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Wednesday, January 11, 2012

In Memoriam 2011

The Daily Hat Trick reflects on the lives of 12 people in the sportsworld who left us last year.

January 2011

Cookie Gilchrist

Gilchrist is probably not a household name among readers under 40. But, during his time, he was a pioneer, both socially and on the gridiron. Gilchrist played in the Canadian Football League and was offered induction into the CFL Hall of Fame. He was the MVP of the American Football League, with the Buffalo Bills in 1962 and was named to the AFL’s All-Time team.

Gilchrist may be best known for his leadership in the boycott of the 1965 AFL All-Star game in New Orleans. Black players were refused service by a number of facilities in New Orleans, in spite of passage of the landmark Civil Rights Act of 1964, which legally ended segregation in public facilities. Their white counterparts joined them in the boycott and the game was moved to Houston, Texas. He was 75.


February 2011

Duke Snider

The Baseball Hall of Famer was a legend in Major League Baseball lore. The Silver Fox batted .295 for his career and hit 407 homeruns. The 8-time All-Star was a member of six pennant winning teams with the Dodgers, five in Brooklyn and one in Los Angeles. He helped the Dodgers win two World Series championships, in Brooklyn in 1955 and in Los Angeles in 1959. He was 84.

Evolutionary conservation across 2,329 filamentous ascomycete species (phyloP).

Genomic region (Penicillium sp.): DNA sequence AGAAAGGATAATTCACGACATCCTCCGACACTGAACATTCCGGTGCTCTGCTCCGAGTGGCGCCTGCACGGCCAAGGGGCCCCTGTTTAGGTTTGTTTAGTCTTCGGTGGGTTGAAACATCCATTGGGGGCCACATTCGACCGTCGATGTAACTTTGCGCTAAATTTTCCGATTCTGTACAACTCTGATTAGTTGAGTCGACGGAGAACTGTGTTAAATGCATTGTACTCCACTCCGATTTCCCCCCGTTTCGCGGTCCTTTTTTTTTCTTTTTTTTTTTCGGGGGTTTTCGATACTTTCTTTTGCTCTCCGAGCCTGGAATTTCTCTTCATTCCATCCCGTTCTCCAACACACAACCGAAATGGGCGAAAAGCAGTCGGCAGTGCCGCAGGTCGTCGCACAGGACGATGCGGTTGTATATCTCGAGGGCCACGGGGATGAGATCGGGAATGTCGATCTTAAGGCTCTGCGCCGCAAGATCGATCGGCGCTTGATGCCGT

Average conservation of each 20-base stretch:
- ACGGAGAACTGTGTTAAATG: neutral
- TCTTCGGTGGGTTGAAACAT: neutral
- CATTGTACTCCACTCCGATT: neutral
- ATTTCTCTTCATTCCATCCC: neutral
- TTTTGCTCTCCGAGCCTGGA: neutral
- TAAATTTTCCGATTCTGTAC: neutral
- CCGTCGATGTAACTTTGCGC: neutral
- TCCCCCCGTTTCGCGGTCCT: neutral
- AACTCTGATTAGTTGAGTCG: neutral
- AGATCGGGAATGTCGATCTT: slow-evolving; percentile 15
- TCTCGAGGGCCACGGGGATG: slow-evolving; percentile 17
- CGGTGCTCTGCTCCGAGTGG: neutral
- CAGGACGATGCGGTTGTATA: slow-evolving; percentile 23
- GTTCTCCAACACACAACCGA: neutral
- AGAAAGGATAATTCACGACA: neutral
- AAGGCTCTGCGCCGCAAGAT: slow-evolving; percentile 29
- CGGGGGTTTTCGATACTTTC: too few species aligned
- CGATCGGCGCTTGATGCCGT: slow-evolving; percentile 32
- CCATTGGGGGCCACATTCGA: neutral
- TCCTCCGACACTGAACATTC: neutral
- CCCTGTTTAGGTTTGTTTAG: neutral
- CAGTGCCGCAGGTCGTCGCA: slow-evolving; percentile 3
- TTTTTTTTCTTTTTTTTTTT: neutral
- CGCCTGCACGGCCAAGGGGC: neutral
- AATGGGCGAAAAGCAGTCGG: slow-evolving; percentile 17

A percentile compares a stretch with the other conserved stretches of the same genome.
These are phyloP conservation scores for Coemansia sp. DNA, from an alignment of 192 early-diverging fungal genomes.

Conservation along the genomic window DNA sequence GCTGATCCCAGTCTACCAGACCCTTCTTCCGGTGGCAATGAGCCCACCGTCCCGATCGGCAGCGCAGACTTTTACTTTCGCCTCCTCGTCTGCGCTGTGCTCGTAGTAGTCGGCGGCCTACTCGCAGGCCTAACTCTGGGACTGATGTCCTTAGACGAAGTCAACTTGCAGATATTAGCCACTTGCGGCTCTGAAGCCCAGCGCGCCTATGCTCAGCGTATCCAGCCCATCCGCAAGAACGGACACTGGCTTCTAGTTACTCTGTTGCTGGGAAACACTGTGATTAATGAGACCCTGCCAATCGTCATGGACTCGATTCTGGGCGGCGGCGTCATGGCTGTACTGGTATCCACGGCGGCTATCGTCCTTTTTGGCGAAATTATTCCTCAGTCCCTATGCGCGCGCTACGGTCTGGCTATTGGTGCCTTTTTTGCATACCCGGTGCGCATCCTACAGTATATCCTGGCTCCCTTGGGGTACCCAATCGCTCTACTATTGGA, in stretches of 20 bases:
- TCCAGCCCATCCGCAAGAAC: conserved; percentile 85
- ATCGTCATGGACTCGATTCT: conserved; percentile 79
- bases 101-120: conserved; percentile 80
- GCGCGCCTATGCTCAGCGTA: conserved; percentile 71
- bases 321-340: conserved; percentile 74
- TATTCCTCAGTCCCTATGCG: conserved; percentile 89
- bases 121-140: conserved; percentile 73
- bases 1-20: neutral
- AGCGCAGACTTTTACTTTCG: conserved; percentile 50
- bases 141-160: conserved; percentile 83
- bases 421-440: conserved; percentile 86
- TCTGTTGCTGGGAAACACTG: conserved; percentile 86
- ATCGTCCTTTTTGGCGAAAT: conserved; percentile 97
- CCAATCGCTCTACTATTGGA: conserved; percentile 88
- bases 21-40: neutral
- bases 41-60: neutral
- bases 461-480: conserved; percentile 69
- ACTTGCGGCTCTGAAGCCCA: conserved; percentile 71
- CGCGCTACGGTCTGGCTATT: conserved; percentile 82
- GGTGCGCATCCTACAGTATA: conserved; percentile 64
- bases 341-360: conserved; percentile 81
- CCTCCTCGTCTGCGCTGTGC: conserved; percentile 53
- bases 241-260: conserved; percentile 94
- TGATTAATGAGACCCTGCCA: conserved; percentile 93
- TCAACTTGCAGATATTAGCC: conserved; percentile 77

March 2011

Drew Hill

Hill played for 15 years in the NFL. He was a member of the high powered air attack of the Houston Oilers and their Run & Shoot offense in the late 1980s and early 1990s, led by Hall of Fame quarterback Warren Moon. He also played for the Los Angeles Rams and Atlanta Falcons. Hill died from complications from strokes. He was 54.

April 2011

Joe Perry

A member of the Pro Football Hall of Fame, Joe "The Jet" Perry was a three time Pro Bowl player, a member of the 1950s NFL All-Decade team, as selected by the Pro Football HOF, a three time rushing champion (once in the All America Football Conference and twice in the NFL), and the MVP of the NFL in 1954. Perry played with the San Francisco 49ers and the Baltimore Colts. He was 84.


May 2011

Harmon Killebrew

Harmon Killebrew was an 11 time All-Star, MVP of the American League in 1969, and was inducted into the Baseball Hall of Fame. He had 573 career homeruns and was a member of the 1965 American League champion Minnesota Twins. He died of esophageal cancer at age 74.

June 2011

Lorenzo Charles

In sports, there are iconic people and iconic moments. Few moments are more iconic in college basketball than Lorenzo Charles' game winning dunk in the 1983 NCAA Championship Game for North Carolina State against the Houston Cougars (a roster that included Hall of Famers Akeem Olajuwon and Clyde Drexler). Moments later, the late Jim Valvano, N.C. State coach, can be seen running on to the court in euphoric celebration, looking for a player or staff member to hug. Charles died in a bus crash in North Carolina last June. He was 47.

July 2011

John Mackey

The Hall of Fame, Super Bowl V champion, three time Associated Press All-Pro, five time Pro Bowl tight end passed away at age 69 this past July. Mackey spent nearly his entire career with the Baltimore Colts. Missing only one game in a 10 year NFL career, Mackey was favorite target of the late, Hall of Fame quarterback Johnny Unitas. Mackey averaged 16 yards per catch for his career, exceptionally rare from the tight end position.